Apple may not be Microsoft's biggest concern in retail

Microsoft's expansion into the retail arena may be a more difficult endevour than Apple faced when it opened its own retails stores back in 2001, according to Nick Wingfield of The Wall Street Journal.

This isn't due to lack of products or store locations, but the potential for Microsoft's stores to hinder relationships with its existing hardware and retail partners.

Wingfield told the Journal, "While Apple had fewer potential business conflicts because it had such weak support from retailers when it opened its first store in 2001, Microsoft depends on existing partners in the retail business that could be threatened by the company's expansion into their turf."

Steven Baker, an analyst with NPD Group, believes that Microsoft has nothing to be concerned about. "Everybody is in everybody's space" he told the Journal. However, Microsoft appear to be playing it safe, preparing hardware and retail partners by being vocal in the media on their plans to enter the retail arena.

It's clear that Microsoft's aim in opening retail stores is to make a large dent in Apple's growing market share, even going so far as to hire ex-Apple Store staff and former Apple retail executive, George Blankenship, to take Apple head-on.

Apple is preparing for the onslaught, having started renovations on a number of existing Apple stores, and commissioning an advertising campaign that aims to mock the upgrade process from Windows XP to Windows 7, Microsoft's latest and soon to be released operating system.

Microsoft plans to open its first retail store in Scottsdale, Arizona around the launch date of Windows 7 on October 22, 2009.

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How soon people forget that two of Microsoft's largest product families run on Macs.

In fact, Apple lists the ability to run Windows and Office on a Mac among the top reasons to "switch". Therefore, Microsoft should feature Macs running Office:mac and Windows in their store along with Mac compatible hardware. This would attract more customers than taking a "PC-only" approach.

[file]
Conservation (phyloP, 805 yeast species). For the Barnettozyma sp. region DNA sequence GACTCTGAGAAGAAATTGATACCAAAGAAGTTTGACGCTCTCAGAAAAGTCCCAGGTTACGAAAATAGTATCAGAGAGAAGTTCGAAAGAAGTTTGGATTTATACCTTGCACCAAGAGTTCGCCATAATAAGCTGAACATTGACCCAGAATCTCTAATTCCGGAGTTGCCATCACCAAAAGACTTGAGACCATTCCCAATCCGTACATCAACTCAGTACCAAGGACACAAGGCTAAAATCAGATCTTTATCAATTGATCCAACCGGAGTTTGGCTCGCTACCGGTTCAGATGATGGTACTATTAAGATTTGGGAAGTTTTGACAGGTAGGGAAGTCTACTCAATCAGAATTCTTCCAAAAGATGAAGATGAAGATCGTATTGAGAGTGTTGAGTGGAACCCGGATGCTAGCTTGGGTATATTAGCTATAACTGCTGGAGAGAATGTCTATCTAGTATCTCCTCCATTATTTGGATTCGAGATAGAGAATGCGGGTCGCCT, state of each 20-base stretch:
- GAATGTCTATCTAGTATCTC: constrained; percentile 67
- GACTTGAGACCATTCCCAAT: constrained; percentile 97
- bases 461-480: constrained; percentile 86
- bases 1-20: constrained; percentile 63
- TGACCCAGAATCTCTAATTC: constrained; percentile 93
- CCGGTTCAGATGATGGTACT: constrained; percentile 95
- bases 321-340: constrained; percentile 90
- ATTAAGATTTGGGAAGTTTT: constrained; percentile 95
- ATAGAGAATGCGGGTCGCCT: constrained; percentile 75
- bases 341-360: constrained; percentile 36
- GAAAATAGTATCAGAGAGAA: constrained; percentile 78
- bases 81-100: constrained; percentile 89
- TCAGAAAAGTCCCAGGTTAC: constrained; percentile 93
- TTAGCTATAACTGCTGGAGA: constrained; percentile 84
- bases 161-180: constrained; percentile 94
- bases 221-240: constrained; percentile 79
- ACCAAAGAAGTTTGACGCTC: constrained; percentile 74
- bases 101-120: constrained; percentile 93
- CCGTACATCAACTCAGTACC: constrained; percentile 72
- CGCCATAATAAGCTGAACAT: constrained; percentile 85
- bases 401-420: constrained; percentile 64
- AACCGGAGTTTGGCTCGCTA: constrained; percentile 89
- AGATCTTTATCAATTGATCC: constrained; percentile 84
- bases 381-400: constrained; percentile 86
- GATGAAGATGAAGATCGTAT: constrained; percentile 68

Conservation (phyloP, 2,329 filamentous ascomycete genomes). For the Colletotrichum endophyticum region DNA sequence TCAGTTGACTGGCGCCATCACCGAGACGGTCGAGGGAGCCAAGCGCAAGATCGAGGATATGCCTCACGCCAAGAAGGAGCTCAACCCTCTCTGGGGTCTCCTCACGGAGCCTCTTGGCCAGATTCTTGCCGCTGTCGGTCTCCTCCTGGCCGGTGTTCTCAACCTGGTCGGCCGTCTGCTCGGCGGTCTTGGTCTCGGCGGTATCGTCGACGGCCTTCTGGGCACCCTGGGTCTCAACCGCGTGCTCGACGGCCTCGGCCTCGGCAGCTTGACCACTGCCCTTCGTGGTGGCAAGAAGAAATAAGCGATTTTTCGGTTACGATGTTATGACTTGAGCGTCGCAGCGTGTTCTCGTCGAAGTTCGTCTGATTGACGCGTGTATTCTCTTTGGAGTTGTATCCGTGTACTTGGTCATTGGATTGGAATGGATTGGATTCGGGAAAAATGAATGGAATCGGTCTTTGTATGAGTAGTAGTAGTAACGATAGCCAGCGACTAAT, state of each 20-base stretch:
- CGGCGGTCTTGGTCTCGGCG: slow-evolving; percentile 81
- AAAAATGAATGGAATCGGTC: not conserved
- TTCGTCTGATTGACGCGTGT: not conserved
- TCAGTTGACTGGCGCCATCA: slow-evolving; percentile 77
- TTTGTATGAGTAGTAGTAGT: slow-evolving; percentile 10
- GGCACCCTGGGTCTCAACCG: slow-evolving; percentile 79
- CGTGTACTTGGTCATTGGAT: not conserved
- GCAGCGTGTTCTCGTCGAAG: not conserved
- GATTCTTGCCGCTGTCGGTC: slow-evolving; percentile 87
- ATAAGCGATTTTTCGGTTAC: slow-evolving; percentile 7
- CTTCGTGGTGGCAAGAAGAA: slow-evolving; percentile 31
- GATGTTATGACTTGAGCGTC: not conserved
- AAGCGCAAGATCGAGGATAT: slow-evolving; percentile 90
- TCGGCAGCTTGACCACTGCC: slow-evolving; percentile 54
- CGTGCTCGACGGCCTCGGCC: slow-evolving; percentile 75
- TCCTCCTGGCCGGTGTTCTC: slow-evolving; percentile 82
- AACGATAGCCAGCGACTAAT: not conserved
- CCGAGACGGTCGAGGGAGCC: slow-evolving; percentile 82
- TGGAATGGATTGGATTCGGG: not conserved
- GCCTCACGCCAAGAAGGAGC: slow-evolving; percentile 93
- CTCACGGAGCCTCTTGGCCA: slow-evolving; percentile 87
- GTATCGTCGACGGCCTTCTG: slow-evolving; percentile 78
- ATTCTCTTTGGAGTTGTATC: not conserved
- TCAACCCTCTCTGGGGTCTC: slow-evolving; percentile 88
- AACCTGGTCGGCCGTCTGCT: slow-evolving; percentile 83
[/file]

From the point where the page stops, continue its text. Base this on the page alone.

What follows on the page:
Forget Vista, it's freaking stable. I'm so tired of all this bad-Vista hype. But rather, everything works normal for me and there is no complaints.

Well, file this one under obvious... The only question is how much might this impact the other retailers bottom lines? That's what Microsoft needs to worry about, because the more it impacts their bottom lines, the less shelf space Microsoft products will get and Microsoft stores might not get the foot traffic these other retailers get...

It will be curious to see.

Apple is being hypocritical as always, mocking the difficulty of upgrading an 8 year old architecture into a modern one, such as Windows 7. If MS was like Apple, they would mock when Apple users could NOT upgrade from OS 9 to OSX, only TWO years apart, or from one minor revision to another such OSX 10.2 to 10.3, just ONE year apart, or from Tiger to Panther, less than TWO years apart. Apple mocked Vista, which is a plumbing release with mayor architectural changes SUCH as OSX Cheeta, which was 'barely usable', frequent crashes and couldn't even play DVDs. Apple fans are so forgiving to the fact that Steve Jobs told them in 2000 that their expensive 2 year old hardware was totally useless and would not run OSX and if they want it, they just need to buy a whole new computer. They also continue to forgive that only after 4 releases of iPhone they finally have features other phones had for over 7 years, like GPS, cut and paste, MMS, etc. and still iPhone can't do simple things like allowing multiple apps to run concurrently, or saving attachments or other files into the memory. And yet they keep buying a new one every year. It must be true that over 60% of Apple users earn over $100K a year, they must have money to waste. But the ironic thing is that 84% of all apple users also have a Windows PC. LOL